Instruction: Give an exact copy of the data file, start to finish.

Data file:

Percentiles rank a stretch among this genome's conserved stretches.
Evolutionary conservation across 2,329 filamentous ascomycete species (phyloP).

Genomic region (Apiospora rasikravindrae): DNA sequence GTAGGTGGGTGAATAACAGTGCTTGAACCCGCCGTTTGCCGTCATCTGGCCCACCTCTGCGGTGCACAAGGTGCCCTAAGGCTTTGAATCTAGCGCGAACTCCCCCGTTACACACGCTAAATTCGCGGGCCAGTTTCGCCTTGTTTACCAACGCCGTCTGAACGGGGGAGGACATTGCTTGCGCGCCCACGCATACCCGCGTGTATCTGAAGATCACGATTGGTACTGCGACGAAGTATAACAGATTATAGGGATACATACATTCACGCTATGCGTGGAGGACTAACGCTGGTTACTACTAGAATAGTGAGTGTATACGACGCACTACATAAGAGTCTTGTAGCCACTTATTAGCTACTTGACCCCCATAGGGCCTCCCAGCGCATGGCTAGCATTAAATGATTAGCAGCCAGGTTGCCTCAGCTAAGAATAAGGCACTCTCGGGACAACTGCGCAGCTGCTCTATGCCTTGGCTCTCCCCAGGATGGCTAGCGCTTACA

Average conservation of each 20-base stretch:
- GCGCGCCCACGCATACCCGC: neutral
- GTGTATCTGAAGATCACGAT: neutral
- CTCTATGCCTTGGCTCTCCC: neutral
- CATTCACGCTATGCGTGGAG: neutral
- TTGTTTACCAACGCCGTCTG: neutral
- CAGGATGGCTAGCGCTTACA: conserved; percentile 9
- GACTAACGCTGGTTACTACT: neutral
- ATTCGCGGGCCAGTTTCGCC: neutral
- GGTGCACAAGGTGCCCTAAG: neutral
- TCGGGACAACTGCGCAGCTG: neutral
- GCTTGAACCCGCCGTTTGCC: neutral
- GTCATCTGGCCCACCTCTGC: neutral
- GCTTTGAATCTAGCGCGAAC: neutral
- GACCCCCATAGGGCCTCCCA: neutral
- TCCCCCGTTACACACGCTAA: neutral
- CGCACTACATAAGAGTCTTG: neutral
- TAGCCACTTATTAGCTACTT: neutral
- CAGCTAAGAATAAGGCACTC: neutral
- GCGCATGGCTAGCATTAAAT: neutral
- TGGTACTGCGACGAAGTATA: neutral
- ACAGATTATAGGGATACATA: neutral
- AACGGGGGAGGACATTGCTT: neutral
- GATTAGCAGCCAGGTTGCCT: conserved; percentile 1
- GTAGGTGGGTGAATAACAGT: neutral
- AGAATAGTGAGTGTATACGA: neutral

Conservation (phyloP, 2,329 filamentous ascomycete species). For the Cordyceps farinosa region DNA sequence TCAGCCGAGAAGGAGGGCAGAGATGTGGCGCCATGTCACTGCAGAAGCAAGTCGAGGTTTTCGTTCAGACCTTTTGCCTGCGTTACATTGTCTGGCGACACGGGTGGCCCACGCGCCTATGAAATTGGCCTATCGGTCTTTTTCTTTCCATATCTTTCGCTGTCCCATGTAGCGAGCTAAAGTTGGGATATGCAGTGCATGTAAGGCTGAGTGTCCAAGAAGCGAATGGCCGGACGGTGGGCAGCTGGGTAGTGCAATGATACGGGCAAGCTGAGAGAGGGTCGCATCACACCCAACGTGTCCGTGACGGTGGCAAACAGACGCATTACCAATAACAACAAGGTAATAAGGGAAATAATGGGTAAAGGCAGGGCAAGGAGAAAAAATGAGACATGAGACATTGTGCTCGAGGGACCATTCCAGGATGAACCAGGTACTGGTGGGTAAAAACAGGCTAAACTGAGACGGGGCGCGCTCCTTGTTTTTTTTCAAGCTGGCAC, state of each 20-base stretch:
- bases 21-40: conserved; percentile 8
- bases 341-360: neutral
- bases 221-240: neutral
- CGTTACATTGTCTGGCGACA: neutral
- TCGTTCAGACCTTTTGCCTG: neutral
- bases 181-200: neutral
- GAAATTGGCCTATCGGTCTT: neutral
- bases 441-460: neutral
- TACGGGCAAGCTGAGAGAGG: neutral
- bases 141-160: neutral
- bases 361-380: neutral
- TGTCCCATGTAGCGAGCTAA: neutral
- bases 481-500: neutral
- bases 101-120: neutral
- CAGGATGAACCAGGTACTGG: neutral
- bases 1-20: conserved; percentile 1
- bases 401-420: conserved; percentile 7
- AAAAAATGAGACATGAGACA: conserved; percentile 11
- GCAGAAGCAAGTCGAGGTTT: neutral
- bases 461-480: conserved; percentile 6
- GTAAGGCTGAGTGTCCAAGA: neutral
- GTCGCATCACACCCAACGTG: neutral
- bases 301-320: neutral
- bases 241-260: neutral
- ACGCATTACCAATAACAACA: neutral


Percentiles rank a stretch among this genome's conserved stretches.
Evolutionary conservation across 2,329 filamentous ascomycete species (phyloP).

Genomic region (Apiospora rasikravindrae): DNA sequence GTAGGTGGGTGAATAACAGTGCTTGAACCCGCCGTTTGCCGTCATCTGGCCCACCTCTGCGGTGCACAAGGTGCCCTAAGGCTTTGAATCTAGCGCGAACTCCCCCGTTACACACGCTAAATTCGCGGGCCAGTTTCGCCTTGTTTACCAACGCCGTCTGAACGGGGGAGGACATTGCTTGCGCGCCCACGCATACCCGCGTGTATCTGAAGATCACGATTGGTACTGCGACGAAGTATAACAGATTATAGGGATACATACATTCACGCTATGCGTGGAGGACTAACGCTGGTTACTACTAGAATAGTGAGTGTATACGACGCACTACATAAGAGTCTTGTAGCCACTTATTAGCTACTTGACCCCCATAGGGCCTCCCAGCGCATGGCTAGCATTAAATGATTAGCAGCCAGGTTGCCTCAGCTAAGAATAAGGCACTCTCGGGACAACTGCGCAGCTGCTCTATGCCTTGGCTCTCCCCAGGATGGCTAGCGCTTACA

Average conservation of each 20-base stretch:
- GCGCGCCCACGCATACCCGC: neutral
- GTGTATCTGAAGATCACGAT: neutral
- CTCTATGCCTTGGCTCTCCC: neutral
- CATTCACGCTATGCGTGGAG: neutral
- TTGTTTACCAACGCCGTCTG: neutral
- CAGGATGGCTAGCGCTTACA: conserved; percentile 9
- GACTAACGCTGGTTACTACT: neutral
- ATTCGCGGGCCAGTTTCGCC: neutral
- GGTGCACAAGGTGCCCTAAG: neutral
- TCGGGACAACTGCGCAGCTG: neutral
- GCTTGAACCCGCCGTTTGCC: neutral
- GTCATCTGGCCCACCTCTGC: neutral
- GCTTTGAATCTAGCGCGAAC: neutral
- GACCCCCATAGGGCCTCCCA: neutral
- TCCCCCGTTACACACGCTAA: neutral
- CGCACTACATAAGAGTCTTG: neutral
- TAGCCACTTATTAGCTACTT: neutral
- CAGCTAAGAATAAGGCACTC: neutral
- GCGCATGGCTAGCATTAAAT: neutral
- TGGTACTGCGACGAAGTATA: neutral
- ACAGATTATAGGGATACATA: neutral
- AACGGGGGAGGACATTGCTT: neutral
- GATTAGCAGCCAGGTTGCCT: conserved; percentile 1
- GTAGGTGGGTGAATAACAGT: neutral
- AGAATAGTGAGTGTATACGA: neutral

Conservation (phyloP, 2,329 filamentous ascomycete species). For the Cordyceps farinosa region DNA sequence TCAGCCGAGAAGGAGGGCAGAGATGTGGCGCCATGTCACTGCAGAAGCAAGTCGAGGTTTTCGTTCAGACCTTTTGCCTGCGTTACATTGTCTGGCGACACGGGTGGCCCACGCGCCTATGAAATTGGCCTATCGGTCTTTTTCTTTCCATATCTTTCGCTGTCCCATGTAGCGAGCTAAAGTTGGGATATGCAGTGCATGTAAGGCTGAGTGTCCAAGAAGCGAATGGCCGGACGGTGGGCAGCTGGGTAGTGCAATGATACGGGCAAGCTGAGAGAGGGTCGCATCACACCCAACGTGTCCGTGACGGTGGCAAACAGACGCATTACCAATAACAACAAGGTAATAAGGGAAATAATGGGTAAAGGCAGGGCAAGGAGAAAAAATGAGACATGAGACATTGTGCTCGAGGGACCATTCCAGGATGAACCAGGTACTGGTGGGTAAAAACAGGCTAAACTGAGACGGGGCGCGCTCCTTGTTTTTTTTCAAGCTGGCAC, state of each 20-base stretch:
- bases 21-40: conserved; percentile 8
- bases 341-360: neutral
- bases 221-240: neutral
- CGTTACATTGTCTGGCGACA: neutral
- TCGTTCAGACCTTTTGCCTG: neutral
- bases 181-200: neutral
- GAAATTGGCCTATCGGTCTT: neutral
- bases 441-460: neutral
- TACGGGCAAGCTGAGAGAGG: neutral
- bases 141-160: neutral
- bases 361-380: neutral
- TGTCCCATGTAGCGAGCTAA: neutral
- bases 481-500: neutral
- bases 101-120: neutral
- CAGGATGAACCAGGTACTGG: neutral
- bases 1-20: conserved; percentile 1
- bases 401-420: conserved; percentile 7
- AAAAAATGAGACATGAGACA: conserved; percentile 11
- GCAGAAGCAAGTCGAGGTTT: neutral
- bases 461-480: conserved; percentile 6
- GTAAGGCTGAGTGTCCAAGA: neutral
- GTCGCATCACACCCAACGTG: neutral
- bases 301-320: neutral
- bases 241-260: neutral
- ACGCATTACCAATAACAACA: neutral